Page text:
Citizens On Patrol
The residents of the Lillian Dickson Park neighborhood have taken their safety concerns to the city, and with a little work, made sure that something was done about them.
Crosswalks at the intersection of Falconer and Bowen streets were added in late July by the city’s Department of Public Works to address concerns for child safety in the neighborhood. Child safety has been a growing concern for area residents as improvements are being realized at Lillian Dickson Park.
“We had a child fatality a few years ago and another injury recently along Falconer Street,” said Kathryn Carlson, a local resident. “As improvements are being made to the park and it becomes more of a neighborhood destination, we want to do all we can to prevent another tragedy.”
Carlson, along with Wilson Cooper and other neighborhood residents, brought her concerns to the Public Safety Committee in June. During that meeting, Councilman Stephen Szwejbka, I-Ward 1, said that since the park will draw in more children to the area “it is imperative safety is the No. 1 priority at this point.
“We want to provide safety and crosswalks for the children,” Carlson said during the June meeting. “There are quite a few multi-family homes on the street, so there are quite a few children. Now we’ll have this playground that will be attracting even more children. We’re just concerned about their safety.”
Because of her jobs as an emergency room nurse and first responder, Carlson has seen firsthand what can happen at the scene of a motor vehicle accident, saying that it can be a traumatic experience not only for the children or the victim, but also the driver or drivers that are involved.
“We just want to make sure that we’ve covered all of our bases to prevent any more accidents,” Carlson continued.
The Jamestown Police Department promptly stationed its speed trailer on Falconer Street and collected traffic information while looking at recent traffic reports for the street. Within a month, the new crosswalks were installed and high visibility playground signs were in place. During the meeting, residents also inquired about the possibility of installing a four-way stop at the intersection of Falconer and Winsor streets as well as a crosswalk at the intersection of Falconer and Sturges streets. Eventually, however, it was determined that the area was not subject to enough traffic to warrant a four-way stop sign.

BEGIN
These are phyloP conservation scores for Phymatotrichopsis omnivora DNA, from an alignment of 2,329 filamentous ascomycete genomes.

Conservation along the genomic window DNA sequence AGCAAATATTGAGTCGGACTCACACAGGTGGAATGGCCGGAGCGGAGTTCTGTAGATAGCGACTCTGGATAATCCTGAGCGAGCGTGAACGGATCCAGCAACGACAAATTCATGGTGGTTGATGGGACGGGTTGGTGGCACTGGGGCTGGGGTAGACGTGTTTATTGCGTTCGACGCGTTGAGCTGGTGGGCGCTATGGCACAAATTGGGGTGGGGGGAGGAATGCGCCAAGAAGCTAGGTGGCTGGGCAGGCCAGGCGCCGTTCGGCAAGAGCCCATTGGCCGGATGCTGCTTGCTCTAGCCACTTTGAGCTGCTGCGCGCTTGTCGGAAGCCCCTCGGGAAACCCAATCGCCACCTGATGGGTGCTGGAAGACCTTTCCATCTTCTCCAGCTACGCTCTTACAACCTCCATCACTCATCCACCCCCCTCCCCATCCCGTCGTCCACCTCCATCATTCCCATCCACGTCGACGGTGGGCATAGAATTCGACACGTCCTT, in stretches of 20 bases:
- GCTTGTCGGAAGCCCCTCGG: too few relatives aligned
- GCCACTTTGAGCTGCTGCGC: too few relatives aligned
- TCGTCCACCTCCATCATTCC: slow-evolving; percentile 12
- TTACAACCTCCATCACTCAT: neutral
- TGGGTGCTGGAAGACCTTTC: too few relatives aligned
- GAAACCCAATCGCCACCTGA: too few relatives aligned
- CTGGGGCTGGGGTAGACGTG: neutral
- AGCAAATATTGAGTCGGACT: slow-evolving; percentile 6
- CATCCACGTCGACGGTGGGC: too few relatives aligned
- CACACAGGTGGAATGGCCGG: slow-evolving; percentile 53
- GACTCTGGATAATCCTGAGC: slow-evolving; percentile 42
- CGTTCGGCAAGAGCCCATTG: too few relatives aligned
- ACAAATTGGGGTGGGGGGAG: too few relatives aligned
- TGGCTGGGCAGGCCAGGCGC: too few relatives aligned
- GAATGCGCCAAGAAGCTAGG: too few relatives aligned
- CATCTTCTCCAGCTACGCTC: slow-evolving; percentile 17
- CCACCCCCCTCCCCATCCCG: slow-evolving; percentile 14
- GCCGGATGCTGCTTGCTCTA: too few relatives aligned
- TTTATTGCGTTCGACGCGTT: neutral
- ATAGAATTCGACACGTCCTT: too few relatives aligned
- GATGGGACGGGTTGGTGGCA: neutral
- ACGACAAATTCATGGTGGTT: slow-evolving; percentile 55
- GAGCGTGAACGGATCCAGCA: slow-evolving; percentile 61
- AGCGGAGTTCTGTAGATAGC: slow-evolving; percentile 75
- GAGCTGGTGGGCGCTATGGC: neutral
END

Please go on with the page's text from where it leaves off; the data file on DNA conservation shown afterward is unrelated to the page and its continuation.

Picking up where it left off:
“We’re grateful for the concern of the neighbors and their involvement in improving the Lillian Dickson Park neighborhood,” Mayor Samuel Teresi said. “We need engaged citizens to take ownership of their neighborhoods and help city government bring about change. Neither of us can go it alone in these efforts.”
The Lillian Dickson Park has also been the recent focus of efforts by residents to improve the neighborhood.
Neighbors and city of Jamestown Parks, Recreation and Conservation crews have renovated the park during the 2012 and 2013 Hands On Jamestown events. Together they installed benches and bike racks, and removed scrub vegetation. In addition, neighbors have organized activities for kids, raised money for new playground equipment and formed a Neighborhood Watch organization.
In addition, nearly 100 residents attended the National Night Out at Lillian Dickson Park earlier this month, which was also held in three other locations in the city. The celebration, which is held around the country as a way to promote involvement in crime prevention activities, police-community partnerships and neighborhood camaraderie, works with the National Association of Town Watch. Harry Snellings, chief of the Jamestown Police Department, took time during the event to meet with residents, speak with them about their concerns and explain the concept of a neighborhood watch to them, as well.
Wilson Cooper, Neighborhood Watch chair, focused on the crosswalk as a first concern for the new organization.
“Safety is a reason we formed our Neighborhood Watch,” Cooper said. “Whether it is safety from crime or traffic safety, the Neighborhood Watch can help the JPD do its job. We’re grateful to the city for being so responsive in helping us address both park and neighborhood issues.”